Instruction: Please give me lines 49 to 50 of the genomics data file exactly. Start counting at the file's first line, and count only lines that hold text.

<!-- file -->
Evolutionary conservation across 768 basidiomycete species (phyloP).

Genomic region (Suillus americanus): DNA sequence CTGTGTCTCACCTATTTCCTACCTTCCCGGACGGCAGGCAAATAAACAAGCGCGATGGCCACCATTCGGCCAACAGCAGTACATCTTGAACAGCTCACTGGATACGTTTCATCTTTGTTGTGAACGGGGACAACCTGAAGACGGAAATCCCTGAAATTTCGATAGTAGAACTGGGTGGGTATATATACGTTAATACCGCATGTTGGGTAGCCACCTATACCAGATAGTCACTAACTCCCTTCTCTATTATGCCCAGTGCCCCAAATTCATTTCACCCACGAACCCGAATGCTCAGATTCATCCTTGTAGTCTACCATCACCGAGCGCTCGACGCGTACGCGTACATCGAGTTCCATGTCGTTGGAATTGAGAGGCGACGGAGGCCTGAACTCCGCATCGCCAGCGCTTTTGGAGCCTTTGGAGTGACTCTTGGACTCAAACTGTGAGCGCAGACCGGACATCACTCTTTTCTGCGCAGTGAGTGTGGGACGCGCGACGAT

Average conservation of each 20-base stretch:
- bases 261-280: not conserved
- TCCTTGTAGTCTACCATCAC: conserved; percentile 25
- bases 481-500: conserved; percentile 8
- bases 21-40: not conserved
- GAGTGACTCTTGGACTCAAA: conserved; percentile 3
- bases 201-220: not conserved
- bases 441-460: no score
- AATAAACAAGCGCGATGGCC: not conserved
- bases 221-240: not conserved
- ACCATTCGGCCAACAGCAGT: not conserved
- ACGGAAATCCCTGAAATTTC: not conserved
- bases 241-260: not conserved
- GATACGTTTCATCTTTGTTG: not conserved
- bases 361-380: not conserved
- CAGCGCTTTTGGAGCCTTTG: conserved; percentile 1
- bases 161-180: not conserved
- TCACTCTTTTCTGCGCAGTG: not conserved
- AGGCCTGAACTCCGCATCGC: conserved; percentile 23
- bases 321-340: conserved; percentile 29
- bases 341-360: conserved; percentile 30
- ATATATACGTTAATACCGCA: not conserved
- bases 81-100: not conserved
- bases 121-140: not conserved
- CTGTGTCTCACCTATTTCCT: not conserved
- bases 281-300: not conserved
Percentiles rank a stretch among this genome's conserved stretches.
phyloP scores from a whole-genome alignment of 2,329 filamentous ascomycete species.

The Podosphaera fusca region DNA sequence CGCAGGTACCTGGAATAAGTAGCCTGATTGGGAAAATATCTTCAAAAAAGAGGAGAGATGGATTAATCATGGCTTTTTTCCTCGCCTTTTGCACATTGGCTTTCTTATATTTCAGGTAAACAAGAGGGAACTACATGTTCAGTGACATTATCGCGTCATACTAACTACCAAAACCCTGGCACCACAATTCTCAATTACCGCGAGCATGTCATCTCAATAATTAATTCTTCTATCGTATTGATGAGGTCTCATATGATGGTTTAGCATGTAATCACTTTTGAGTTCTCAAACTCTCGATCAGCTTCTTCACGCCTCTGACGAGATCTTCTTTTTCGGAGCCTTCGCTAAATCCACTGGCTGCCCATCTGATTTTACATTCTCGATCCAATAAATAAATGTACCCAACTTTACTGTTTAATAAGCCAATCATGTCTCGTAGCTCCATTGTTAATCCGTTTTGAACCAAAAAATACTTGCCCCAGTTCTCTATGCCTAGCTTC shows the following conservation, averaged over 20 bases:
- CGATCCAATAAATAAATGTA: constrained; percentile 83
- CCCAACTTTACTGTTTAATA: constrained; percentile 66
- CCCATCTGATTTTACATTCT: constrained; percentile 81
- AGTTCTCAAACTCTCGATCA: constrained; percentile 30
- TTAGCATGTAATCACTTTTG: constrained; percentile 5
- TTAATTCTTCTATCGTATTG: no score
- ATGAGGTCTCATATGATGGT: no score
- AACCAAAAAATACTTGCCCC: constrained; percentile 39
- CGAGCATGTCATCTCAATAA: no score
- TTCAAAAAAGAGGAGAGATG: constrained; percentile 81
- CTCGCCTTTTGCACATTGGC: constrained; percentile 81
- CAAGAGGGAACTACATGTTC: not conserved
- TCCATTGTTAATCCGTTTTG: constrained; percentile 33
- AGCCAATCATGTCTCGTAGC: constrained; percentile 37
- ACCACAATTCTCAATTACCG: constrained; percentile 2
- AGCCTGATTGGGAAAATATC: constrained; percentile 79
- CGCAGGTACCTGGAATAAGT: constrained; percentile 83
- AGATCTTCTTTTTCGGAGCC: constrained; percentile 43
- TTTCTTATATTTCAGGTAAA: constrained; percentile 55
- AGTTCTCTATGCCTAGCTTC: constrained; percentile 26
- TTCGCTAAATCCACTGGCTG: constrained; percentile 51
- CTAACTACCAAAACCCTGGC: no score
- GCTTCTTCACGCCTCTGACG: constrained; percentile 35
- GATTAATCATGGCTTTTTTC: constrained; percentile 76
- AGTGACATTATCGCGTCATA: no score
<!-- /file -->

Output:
- AGATCTTCTTTTTCGGAGCC: constrained; percentile 43
- TTTCTTATATTTCAGGTAAA: constrained; percentile 55